"Why, no, no, no, I have no prejudice against the Jews at all. Not as such. But I'm a good American, and there's no doubt that there's a plot of International Jewry to wreck all the governments of the world and take charge of everything. And, that, under God, I must fight."

Moreover, Mr. Pelley went right on to confess openly that he felt "just like the Nazi party in Germany" about the matter, that he had in fact implied at least that the use of force was desirable in order to destroy the Jews.

Papa Coughlin and his fellow travelers, who got the International Jew myth straight out of "Mein Kampf", continually deny that they have any connection or sympathy with Nazism, and hem and haw about the use of force.

Mr. William Dudley Pelley remains a thoroughly unpleasant person, a preacher of hate and brutality. But he is more pleasant than his fellow travelers. At least he has the courage of his nonsense.

In Practice

How Our Moral Embargo On Aiding Russia Works Now

There was, as we recall it, supposed to be a "moral embargo" in these United States against selling Russia war supplies and so aiding her in the rape of Finland. It was one of the favorite arguments of the Senators who killed the Presidentís proposed loan to Finland, that it would be very unneutral to refuse to sell Russia and then turn around and openly aid the Finns in a case in which we had not even recognized war to exist.

But how it all works out was admirably demonstrated Wednesday when the Russian freighter Kim came thumping through the Golden Gate into San Francisco harbor, after a swift dash across the Pacific. She rode high out of the water, carried no cargo except--except $5,500,000 in gold. She had obviously been chartered for the sole purpose of fetching in the gold. Why the haste? It appeared that the gold was needed to replenish Soviet supplies on this side which, "because of recent purchases of war supplies, have been seriously depleted."

There you are. But there is more. When the Kim had unloaded her gold, she hastily hauled up her anchor and steamed rapidly away to Manzanillo, Mexico, reputedly to pick up a cargo of American copper there. Other ships have been reported as loading with American copper at the same port in recent days. Copper is used for making bullets.

You see how it is. The copper is paid for with Soviet gold, shipped to a Mexican consignee, promptly transshipped to Russia.

A marvelously effective device, that moral embargo. It enables us to go cheerfully ahead helping to choke Finland to death, while we whisper words of sympathy in the victimís ear.

Pastís Echo

Algic Case Still Dogs Capt. Gainard's Steps

It may be that Captain Gainard, of the City of Flint, did actually indulge in deeds which endangered the life of his crew during the shipís celebrated voyage to Murmansk after seizure by the Nazis. But he himself offers what, in the absence of conclusive proof to the contrary, seems a more likely explanation of the surprising charges lodged against him by the National Maritime Union.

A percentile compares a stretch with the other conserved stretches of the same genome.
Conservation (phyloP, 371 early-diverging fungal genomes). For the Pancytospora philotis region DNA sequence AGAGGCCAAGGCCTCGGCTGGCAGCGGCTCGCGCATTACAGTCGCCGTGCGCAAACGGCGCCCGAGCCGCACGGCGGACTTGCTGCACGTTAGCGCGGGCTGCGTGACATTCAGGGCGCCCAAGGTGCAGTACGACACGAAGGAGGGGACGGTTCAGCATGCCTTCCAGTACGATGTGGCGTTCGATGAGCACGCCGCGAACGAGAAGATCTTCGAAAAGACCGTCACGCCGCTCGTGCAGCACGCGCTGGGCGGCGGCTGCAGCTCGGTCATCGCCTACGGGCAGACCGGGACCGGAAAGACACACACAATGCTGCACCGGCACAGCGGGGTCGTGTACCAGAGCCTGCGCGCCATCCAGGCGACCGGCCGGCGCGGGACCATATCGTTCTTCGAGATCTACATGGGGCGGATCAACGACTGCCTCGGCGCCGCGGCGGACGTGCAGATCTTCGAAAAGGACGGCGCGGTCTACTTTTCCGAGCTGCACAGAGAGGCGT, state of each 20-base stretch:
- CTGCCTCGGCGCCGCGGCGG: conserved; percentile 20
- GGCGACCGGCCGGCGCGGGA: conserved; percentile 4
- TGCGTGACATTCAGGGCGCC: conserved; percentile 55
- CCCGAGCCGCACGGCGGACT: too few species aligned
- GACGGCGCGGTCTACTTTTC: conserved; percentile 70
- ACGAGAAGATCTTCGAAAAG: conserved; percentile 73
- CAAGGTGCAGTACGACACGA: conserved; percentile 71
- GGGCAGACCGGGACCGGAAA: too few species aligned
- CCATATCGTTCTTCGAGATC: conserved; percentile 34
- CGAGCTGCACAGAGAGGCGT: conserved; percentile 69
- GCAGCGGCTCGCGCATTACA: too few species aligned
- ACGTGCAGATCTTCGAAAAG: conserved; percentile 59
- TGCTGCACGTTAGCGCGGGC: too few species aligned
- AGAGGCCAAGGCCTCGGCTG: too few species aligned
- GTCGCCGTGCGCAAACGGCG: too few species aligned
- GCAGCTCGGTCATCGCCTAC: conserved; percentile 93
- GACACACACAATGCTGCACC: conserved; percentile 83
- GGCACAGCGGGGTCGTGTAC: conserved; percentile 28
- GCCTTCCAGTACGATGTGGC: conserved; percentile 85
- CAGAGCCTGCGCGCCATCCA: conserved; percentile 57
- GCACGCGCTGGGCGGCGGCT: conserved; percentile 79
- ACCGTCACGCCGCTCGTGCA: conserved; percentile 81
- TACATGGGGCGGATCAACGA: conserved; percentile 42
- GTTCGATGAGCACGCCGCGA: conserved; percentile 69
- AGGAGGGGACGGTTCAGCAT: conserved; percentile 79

"I was captain of the 'Algic,'" he told the Associated Press. "I'm probably the most unpopular captain in the world so far as some elements are concerned. I expect I will have this sort of thing so long as I go to sea, and I doubt I will go very long, because I will be too much trouble to the shipowners."

The reference is to the fact that he broke a strike on the Algic, when she was in an unprotected South American port and the strike threatened the safety of the ship. Afterwards, several of the strikers were convicted of mutiny and sentenced to jail.

What adds to the probability of Captain Gainard's explanation is that the union alleges that the Russian Government declared the ship free immediately upon its entry in to Murmansk harbor, but that Captain Gainard refused to leave until the Nazi crew was put back aboard. That is not borne out by any other report we have had on the case, and smacks loudly of a Bolo attempt at once to whitewash dear Moscow and to smear the Captain as a secret Nazi sympathizer.

Dalai Lama

China Moves To Change Methods Of Selection

In far away Tibet, pilgrims are pouring into the holy city of Lhasa for the final selection and enthronement of the Dalai Lama, which is to take place on Feb. 22. Principal candidate is a bright-eyed little Mongolian boy of six, named Lamutanchu, who is alleged to have been born in the very instant that the old Lama died, and who has the backing of the Chinese Government of Kai-Shek. China holds nominal sovereignty over Tibet, is alleged to want to make it stronger.

There are two great Lamas in Tibetan Buddhism, the Dalai Lama and Pantshen Lama. The latter is the spiritual head of the nation, the former the secular head, and bears the title of Gyalpo Rinpotshe, which is to say the Glorious King.

The Dalai Lama is believed to be the earthly incarnation of a heavenly being, Avalokitesvara, or the Heavenly Word. And upon the death of a Lama, the released spirit from heaven is supposed to take up its abode in some infant after a period of from several weeks to several years. Then the monks of the great Buddhist monastery at Lhasa which he is to serve as abbott are supposed to be led to him by heaven and to know him when they see him. Rather, they are supposed to know that he is one of several children pointed out to them. And in the past the final infallible selection has usually been made by drawing lots.

There are three candidates this time. But it is expected that the lot-drawing will be dispensed with and that Lamutanchu will be named. The Chinese Government wants it that way.

O ye who tread the Narrow Way
By Tophet-flare to judgment Day,
Be gentle when 'the heathen' pray
To Buddha at Kamakura!